ORGANIZATION | Inducted 2000
The group, which lasted until 1995, was the local chapter of the AIDS Coalition To Unleash Power, a national organization committed to using direct action and civil disobedience to fight AIDS. It challenged both institutional responses to AIDS and homophobic discrimination.
ACT UP/Chicago was the local chapter of the AIDS Coalition To Unleash Power, a national organization committed to using direct action and civil disobedience to fight AIDS.
The earliest responses to the epidemic were silence, fear, homophobia, neglect, and measures that penalized rather than assisted people with AIDS (PWAs). ACT UP advocated for PWAs through large demonstrations, creative zaps, agitprop campaigns, and meetings with medical professionals and government officials. ACT UP had a profound effect on the lives of lesbian, gay, bisexual, and transgendered persons, challenging institutional responses to AIDS as well as homophobic discrimination.
The Chicago chapter’s roots go back to 1987, when DAGMAR (Dykes and Gay Men Against Racism and Repression) protested then-Governor Thompson’s perceived support for repressive AIDS laws. In 1988, DAGMAR and CFOR (Chicago for Our Rights) formed C-FAR (Chicago for AIDS Rights), which evolved into ACT UP/Chicago, a group comprising PWAs along with gay, lesbian, bisexual, and non-gay persons, of color and white, who united for the rights of PWAs.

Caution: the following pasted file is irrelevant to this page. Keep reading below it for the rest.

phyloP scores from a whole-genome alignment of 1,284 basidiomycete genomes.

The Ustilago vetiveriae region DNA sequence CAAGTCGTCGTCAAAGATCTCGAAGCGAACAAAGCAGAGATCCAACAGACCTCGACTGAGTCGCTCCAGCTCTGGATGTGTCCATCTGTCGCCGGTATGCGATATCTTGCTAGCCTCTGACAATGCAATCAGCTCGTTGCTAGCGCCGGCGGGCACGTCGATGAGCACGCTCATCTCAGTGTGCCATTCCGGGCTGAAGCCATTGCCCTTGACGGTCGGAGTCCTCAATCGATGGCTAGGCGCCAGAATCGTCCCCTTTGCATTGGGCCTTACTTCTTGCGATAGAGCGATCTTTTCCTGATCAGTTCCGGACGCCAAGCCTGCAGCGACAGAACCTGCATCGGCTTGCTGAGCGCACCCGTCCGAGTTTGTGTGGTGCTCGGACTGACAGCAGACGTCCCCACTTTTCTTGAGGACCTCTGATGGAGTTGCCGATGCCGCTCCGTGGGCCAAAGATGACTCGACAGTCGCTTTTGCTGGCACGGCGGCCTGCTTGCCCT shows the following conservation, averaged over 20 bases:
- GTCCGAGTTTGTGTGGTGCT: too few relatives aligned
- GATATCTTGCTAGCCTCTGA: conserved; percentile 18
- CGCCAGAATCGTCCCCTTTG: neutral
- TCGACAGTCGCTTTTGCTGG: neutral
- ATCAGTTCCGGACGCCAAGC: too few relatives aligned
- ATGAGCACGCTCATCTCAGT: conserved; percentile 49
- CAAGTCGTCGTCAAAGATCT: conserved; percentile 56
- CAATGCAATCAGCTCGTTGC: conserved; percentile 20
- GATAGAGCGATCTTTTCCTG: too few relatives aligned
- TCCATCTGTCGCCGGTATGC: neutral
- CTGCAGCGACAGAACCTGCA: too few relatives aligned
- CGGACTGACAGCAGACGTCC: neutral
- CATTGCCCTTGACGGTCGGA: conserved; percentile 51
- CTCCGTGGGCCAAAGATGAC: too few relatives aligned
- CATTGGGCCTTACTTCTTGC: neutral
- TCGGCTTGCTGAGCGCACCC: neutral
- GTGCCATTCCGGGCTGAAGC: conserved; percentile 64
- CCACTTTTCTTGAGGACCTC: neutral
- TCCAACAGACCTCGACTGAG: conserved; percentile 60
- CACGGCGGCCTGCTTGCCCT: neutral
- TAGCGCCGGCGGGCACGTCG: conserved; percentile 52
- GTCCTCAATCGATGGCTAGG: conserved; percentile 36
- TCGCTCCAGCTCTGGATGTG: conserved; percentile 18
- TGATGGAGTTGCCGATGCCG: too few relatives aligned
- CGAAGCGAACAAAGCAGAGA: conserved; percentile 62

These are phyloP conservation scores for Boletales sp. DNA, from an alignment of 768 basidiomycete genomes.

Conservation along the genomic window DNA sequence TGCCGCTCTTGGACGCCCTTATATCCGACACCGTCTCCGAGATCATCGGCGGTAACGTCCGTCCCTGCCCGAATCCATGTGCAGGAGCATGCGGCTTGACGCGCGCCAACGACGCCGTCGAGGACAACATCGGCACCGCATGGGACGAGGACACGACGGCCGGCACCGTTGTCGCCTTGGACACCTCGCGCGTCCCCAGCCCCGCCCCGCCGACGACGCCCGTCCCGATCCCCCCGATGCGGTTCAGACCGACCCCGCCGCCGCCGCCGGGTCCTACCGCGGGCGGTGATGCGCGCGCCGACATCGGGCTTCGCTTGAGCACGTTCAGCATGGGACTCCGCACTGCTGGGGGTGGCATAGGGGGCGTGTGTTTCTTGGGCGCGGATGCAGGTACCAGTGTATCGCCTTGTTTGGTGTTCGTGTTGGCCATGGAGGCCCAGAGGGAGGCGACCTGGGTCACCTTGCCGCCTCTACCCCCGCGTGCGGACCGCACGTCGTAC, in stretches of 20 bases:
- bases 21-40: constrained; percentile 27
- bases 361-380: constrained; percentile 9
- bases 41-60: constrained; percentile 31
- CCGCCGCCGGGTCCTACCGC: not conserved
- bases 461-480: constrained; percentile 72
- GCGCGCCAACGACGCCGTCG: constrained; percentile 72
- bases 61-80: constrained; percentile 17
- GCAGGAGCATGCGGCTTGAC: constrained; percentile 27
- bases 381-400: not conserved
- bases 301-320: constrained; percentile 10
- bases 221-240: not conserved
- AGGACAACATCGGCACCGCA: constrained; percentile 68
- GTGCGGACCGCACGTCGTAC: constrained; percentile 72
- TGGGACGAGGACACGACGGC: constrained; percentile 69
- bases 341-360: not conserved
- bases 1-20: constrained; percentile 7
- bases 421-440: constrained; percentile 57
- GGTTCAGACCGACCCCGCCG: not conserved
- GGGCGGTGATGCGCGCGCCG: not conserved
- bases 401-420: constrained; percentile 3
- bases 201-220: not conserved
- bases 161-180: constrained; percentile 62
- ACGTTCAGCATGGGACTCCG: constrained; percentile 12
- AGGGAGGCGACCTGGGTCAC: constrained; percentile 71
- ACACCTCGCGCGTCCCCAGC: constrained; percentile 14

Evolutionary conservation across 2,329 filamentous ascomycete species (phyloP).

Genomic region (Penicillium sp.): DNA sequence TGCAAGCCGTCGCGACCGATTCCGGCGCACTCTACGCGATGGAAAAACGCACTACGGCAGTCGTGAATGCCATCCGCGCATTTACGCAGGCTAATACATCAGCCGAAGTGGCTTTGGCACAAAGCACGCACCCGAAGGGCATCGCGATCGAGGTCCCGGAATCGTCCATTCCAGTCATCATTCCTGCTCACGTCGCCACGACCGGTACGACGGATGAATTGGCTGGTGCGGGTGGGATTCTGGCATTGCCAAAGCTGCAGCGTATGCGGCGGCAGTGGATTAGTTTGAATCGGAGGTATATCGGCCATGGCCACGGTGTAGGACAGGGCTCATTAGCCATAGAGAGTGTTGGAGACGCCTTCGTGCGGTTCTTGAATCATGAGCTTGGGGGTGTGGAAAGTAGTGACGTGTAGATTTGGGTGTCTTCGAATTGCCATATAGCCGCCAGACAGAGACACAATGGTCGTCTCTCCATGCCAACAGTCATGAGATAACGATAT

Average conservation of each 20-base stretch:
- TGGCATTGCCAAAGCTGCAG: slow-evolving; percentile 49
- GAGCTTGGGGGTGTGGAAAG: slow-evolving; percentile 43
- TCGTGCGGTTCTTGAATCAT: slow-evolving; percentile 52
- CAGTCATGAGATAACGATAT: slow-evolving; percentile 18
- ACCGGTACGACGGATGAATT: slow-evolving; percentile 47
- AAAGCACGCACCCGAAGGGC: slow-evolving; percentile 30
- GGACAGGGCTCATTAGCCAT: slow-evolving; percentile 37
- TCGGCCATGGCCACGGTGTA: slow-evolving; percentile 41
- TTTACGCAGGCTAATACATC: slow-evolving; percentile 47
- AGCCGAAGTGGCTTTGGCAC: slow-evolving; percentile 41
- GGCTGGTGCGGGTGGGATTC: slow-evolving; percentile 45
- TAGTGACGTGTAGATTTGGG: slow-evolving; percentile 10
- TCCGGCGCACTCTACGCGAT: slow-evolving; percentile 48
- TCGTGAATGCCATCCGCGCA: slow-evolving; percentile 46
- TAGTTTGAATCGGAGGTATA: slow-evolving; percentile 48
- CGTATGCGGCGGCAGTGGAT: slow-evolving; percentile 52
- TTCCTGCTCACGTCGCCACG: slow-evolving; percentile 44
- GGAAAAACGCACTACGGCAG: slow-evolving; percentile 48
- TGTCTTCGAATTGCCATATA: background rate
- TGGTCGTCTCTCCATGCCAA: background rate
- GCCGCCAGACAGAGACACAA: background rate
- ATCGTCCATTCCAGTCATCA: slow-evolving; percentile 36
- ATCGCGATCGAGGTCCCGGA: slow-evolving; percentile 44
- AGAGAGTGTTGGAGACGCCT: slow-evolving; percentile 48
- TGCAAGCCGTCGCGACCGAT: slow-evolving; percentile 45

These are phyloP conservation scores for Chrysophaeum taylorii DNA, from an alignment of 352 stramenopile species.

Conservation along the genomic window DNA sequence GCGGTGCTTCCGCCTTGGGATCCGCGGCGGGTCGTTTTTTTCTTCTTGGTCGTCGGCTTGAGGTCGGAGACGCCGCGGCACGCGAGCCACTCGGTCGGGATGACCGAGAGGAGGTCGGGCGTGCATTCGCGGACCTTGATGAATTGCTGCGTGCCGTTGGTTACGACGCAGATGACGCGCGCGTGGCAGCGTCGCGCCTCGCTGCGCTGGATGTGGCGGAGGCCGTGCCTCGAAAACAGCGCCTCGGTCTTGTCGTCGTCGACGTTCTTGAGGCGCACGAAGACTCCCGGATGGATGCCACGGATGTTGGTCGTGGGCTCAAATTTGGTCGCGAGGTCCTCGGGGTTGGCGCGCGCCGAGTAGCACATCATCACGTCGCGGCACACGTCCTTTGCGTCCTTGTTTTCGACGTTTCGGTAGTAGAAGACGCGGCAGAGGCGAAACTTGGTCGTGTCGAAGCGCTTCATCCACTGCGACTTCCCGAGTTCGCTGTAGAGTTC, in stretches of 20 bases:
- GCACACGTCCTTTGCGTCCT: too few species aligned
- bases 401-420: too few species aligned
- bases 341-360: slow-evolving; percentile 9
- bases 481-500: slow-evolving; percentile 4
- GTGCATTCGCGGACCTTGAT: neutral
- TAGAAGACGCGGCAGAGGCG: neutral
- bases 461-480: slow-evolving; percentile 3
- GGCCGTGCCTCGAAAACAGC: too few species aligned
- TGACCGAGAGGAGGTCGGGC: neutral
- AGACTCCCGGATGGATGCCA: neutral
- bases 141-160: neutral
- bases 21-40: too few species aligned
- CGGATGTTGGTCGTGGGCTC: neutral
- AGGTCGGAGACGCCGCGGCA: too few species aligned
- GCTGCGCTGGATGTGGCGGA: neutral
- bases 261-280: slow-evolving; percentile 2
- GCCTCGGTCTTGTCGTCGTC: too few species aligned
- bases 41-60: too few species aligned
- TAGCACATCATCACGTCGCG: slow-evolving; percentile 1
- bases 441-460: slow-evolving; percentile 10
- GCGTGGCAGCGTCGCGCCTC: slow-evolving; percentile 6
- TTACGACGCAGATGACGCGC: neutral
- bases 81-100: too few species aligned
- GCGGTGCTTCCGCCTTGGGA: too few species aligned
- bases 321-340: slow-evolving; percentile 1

ACT UP/Chicago demanded a multifaceted approach to fighting AIDS. Actions helped lead to Chicago’s tripling and Illinois’s doubling their AIDS budgets. ACT UP/Chicago challenged price-gouging by drug manufacturers, forcibly posted sex-positive propaganda to fight public transit officials’ refusal to post Kupona Network’s safe-sex ads, and protested violence and police brutality against PWAs and lesbian, gay, bisexual, and transgendered persons.
ACT UP/Chicago’s most renowned action was a demonstration by over 1,500 AIDS activists from across the nation that targeted public and private health-care systems. It also highlighted insurance discrimination and a call for national health care. A key demand was that Cook County Hospital open its AIDS ward to women. The ward began admitting women the very next day. All of ACT UP’s direct actions were supplemented by highly visible agitprop that educated and entertained.
This induction is posthumous. ACT UP/Chicago died as an organization in 1995. By then, many participants and supporters had died; others had become service providers; still others were exhausted and disillusioned. In the mid-1990s, with the advent of “life-saving” protease inhibitors, media began to describe HIV infection as a “manageable” disease. Suddenly, the urgency of the crisis was eclipsed by images of beefy men climbing mountains and promoting the newest HIV medication. Many declared the “end of AIDS”; many in our own communities assented.
But the crisis is far from over. Reports suggest infection rates climbing again, particularly among the young. Even for those with access, costly “drug cocktails” do not always work. Many people worldwide lack access to medications. In some of Africa, more than a quarter of the population is HIV-infected. A large, public, and determined opposition to AIDS is still needed.